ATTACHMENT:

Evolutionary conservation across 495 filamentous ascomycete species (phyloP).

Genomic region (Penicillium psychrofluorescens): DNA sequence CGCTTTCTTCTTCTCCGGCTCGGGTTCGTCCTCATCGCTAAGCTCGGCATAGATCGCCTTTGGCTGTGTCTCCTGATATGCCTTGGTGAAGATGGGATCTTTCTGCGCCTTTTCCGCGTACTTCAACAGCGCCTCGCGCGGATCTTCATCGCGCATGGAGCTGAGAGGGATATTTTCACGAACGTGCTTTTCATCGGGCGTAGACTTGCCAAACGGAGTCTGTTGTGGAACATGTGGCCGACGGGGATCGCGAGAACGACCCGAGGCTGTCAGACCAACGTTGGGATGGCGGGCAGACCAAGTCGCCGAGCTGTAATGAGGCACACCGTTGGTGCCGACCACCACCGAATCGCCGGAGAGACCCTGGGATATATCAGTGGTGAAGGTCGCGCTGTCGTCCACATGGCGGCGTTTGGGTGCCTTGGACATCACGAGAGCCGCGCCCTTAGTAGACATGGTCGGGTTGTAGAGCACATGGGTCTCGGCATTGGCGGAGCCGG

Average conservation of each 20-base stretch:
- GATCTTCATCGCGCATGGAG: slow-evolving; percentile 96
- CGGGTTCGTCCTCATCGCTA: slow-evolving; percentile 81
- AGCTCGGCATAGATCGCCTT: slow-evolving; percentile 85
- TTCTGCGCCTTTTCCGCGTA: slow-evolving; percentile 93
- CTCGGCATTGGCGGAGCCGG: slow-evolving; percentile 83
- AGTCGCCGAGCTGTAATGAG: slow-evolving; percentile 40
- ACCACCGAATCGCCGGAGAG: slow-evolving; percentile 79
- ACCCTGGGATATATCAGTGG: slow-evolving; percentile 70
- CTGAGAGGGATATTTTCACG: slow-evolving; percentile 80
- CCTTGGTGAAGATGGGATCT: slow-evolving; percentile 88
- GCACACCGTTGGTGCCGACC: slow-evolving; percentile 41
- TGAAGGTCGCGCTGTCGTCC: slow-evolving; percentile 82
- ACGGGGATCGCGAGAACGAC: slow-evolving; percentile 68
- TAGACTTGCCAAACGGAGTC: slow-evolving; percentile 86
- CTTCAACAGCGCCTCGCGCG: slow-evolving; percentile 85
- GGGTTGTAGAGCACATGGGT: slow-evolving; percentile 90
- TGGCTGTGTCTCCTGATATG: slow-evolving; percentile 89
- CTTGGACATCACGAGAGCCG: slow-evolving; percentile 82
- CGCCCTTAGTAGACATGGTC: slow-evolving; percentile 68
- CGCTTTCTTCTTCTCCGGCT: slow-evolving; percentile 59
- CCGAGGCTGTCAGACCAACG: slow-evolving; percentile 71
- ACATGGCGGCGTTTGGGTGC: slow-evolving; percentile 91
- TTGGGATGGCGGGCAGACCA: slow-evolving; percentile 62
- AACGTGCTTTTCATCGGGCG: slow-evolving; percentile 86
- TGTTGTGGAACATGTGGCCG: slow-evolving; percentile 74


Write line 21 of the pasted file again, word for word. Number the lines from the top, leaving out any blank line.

- CTTGGACATCACGAGAGCCG: slow-evolving; percentile 82